The Coffeebar closes around 11pm, and clean-up begins. The first night Buddy, Maveja, and I got home around midnight after putting everything away, mopping the floor, and wiping down tables. Around 12:20, I heard my name being called from the street outside. I went to the door and I saw two of the girls who were at the coffeebar, and also attend the after school Bible study at OSS. “Can we come in?” Curious as to what in the world these two teenagers were doing out past midnight, when they left the coffeebar at 11:00, I went out to unlock the gate and let them in.

“We ran into kind of a problem at home.”

The girls told me they had arrived home after the coffeebar and found the house locked up and no one would let them in. They asked if they could stay the night at my place. I made up beds for them and gave the sleeping clothes, and they went to bed. The next morning, I woke the girls up early, since one of them had a netball game that morning. I asked one of the girls, “Were you supposed to be home at a certain time last night?”

“yes,” she answered.

“What time?”

“after the coffeebar.”

“and did you go straight home?”


I started thinking that I might need to go talk to their mother and find out what was going on. I gave them some breakfast and sent them on their way, assuming that they would head home. I heard nothing from them the rest of the day until around 5pm when I found a note slid under my front door:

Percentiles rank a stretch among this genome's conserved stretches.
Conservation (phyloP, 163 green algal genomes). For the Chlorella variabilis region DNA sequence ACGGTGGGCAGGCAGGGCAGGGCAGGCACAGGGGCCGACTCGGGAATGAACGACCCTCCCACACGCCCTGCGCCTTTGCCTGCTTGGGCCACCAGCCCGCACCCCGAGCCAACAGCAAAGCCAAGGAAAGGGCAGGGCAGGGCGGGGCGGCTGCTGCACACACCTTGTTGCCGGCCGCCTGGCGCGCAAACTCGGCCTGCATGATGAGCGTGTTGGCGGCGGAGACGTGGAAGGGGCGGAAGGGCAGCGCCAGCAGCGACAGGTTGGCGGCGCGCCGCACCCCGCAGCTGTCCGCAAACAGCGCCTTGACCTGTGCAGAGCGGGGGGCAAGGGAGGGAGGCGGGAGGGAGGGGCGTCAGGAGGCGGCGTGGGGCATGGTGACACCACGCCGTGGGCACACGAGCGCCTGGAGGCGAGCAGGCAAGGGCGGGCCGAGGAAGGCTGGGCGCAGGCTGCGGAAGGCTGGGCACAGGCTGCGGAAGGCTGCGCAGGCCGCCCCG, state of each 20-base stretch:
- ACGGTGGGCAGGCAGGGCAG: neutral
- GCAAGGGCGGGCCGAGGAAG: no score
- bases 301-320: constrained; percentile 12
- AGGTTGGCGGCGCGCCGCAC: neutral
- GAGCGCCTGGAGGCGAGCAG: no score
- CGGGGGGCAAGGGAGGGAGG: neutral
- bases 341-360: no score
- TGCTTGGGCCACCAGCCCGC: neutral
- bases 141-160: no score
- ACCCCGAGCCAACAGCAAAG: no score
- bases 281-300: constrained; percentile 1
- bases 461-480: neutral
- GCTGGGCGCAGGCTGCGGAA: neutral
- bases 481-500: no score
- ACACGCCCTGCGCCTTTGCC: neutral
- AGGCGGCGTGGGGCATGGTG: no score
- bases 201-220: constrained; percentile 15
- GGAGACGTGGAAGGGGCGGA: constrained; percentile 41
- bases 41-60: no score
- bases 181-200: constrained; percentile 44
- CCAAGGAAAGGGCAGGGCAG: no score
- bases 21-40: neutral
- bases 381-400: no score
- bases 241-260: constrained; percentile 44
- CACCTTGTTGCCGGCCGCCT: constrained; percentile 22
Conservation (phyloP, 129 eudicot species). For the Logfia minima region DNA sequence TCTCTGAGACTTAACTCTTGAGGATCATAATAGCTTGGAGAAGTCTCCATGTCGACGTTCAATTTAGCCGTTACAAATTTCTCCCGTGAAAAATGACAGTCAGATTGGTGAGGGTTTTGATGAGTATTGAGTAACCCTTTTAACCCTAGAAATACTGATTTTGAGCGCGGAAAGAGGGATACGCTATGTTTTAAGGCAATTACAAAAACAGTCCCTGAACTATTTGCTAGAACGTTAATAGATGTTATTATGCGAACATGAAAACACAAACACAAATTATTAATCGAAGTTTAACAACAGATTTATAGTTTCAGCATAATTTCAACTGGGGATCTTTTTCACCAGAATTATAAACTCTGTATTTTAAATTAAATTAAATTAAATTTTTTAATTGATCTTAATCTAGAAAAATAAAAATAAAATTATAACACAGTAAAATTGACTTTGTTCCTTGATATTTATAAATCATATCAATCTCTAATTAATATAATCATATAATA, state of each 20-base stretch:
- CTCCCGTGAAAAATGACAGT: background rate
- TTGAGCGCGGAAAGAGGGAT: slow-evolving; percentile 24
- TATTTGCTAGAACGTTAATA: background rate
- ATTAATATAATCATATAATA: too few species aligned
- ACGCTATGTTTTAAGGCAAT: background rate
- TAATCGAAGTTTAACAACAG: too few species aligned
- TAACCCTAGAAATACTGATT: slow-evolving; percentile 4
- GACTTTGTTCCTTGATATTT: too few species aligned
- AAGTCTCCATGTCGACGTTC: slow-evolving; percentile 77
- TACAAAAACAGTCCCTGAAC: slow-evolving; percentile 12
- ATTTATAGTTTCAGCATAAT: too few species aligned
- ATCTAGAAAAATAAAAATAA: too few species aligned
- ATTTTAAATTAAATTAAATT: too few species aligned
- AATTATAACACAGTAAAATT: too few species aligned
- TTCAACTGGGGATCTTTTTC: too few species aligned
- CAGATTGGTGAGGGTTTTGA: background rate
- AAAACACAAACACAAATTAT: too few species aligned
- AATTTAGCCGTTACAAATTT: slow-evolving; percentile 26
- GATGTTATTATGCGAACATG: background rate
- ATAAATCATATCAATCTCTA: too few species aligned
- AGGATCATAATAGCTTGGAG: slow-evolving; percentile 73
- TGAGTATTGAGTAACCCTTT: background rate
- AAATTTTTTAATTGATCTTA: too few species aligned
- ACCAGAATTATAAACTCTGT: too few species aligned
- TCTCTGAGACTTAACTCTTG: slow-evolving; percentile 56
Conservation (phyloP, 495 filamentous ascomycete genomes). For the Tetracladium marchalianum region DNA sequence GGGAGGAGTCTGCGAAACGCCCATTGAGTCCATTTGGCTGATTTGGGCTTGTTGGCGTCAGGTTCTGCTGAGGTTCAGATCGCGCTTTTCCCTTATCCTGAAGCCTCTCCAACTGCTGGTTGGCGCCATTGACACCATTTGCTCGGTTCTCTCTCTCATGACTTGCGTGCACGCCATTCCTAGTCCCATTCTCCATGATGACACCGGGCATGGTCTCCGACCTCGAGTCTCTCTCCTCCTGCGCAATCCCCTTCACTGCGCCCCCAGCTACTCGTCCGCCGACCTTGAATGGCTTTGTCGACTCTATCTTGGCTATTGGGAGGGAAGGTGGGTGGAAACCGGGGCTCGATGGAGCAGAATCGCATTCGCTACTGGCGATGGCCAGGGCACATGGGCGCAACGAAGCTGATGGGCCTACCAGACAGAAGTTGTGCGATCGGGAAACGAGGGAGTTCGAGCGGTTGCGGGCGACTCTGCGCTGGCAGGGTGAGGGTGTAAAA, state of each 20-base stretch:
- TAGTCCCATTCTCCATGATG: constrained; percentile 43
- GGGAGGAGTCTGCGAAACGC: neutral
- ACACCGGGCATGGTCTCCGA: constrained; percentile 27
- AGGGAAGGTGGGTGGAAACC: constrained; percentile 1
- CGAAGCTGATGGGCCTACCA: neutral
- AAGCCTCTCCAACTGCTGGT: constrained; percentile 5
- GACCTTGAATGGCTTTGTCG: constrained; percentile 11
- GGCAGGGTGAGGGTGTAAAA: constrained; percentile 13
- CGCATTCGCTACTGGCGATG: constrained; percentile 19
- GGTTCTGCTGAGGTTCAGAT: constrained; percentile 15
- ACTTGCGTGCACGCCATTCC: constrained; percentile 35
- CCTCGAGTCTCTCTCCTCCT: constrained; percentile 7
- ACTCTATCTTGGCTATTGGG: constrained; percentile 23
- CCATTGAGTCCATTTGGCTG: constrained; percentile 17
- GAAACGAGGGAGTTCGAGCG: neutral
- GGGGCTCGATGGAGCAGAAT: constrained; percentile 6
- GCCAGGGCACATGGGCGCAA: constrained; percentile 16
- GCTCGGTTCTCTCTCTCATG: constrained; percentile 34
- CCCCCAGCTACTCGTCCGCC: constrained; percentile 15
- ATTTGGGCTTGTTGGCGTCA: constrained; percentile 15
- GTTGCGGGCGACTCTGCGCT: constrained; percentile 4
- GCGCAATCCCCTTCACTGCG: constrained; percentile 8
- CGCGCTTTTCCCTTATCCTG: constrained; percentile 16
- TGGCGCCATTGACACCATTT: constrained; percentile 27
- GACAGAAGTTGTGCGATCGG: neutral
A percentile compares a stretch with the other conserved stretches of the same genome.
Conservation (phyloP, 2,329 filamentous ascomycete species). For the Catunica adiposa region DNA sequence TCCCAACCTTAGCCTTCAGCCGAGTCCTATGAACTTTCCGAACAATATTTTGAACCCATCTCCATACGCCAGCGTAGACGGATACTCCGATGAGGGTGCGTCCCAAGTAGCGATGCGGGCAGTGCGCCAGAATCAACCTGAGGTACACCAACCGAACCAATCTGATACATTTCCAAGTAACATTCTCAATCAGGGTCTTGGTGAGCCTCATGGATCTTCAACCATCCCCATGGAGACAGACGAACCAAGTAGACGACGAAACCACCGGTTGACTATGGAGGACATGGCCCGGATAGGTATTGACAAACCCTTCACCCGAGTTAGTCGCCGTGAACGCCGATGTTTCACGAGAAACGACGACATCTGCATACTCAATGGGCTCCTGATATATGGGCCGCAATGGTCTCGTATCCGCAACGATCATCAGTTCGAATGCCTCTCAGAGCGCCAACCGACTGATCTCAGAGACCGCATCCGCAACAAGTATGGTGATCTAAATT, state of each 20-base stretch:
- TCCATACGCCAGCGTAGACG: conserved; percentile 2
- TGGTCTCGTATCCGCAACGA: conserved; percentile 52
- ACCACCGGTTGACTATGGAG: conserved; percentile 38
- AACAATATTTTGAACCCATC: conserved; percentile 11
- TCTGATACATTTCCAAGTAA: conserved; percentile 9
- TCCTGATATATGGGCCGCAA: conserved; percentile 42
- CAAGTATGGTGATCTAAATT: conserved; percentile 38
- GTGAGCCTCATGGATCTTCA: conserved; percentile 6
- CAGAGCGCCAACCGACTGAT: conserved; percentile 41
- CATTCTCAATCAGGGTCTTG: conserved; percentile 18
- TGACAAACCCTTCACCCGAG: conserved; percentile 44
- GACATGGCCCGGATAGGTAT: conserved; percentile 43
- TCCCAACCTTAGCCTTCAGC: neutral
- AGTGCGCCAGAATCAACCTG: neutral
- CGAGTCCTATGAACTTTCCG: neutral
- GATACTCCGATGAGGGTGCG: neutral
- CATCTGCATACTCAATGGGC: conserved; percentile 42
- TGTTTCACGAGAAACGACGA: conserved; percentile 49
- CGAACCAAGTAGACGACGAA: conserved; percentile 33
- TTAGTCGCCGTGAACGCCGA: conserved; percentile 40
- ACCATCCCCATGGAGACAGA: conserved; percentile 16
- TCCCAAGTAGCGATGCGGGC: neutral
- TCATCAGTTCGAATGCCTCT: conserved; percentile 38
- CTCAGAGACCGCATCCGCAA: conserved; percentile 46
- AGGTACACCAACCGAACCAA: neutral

“My mother doesn’t want us to stay at her place. So she kicked us out. We have nowhere else to go, but to come to you. We will be back later and tell you everything.”

I was on my way to the PTG when I found the note, so I left one of my own:

“Come to the MPMC and we can talk. I will be there tonight.”

They arrived around 8pm and after the gathering was over we started talking. I started to feel a bit apprehensive. There were tings that weren’t quite clear in their story. And apparently, when they left my house on Saturday morning, they hadn’t even gone home! I called jenny and asked that she meet up with us in the morning so we could talk all together, and so that she could hear their story in Afrikaans and perhaps make some more sense of it. By now it was late and so I let the girls stay a second night, until we could figure it out. On Sunday morning Jenny came and we all sat down to talk. It soon became apparent that I had not misheard – the girls had not yet been home since Friday! Then it began to come out, the girls had been lying – lying to their mother, lying to Jenny and I. They had not even told their mother they would be at the coffeebar on Friday. Their mother was at home, but instead they told their sister they were going, knowing that their mother would not let them go, because of their poor grades last term. When they arrived home after the coffeebar, they could not find the key they have been using to come in, when they arrive home late in the evening. They tried to get their sister to let them in, but she would not, stating they needed to get the key from mom. They asked mom to let them in and the mother was in bed and basically conveyed this thought to them, “I’m tired and if I have to get up and let you in, you’re going to get a hiding.” So, rather than face it and take responsibility for deceiving their mother, they left and came to me, leaving out very important details, of course.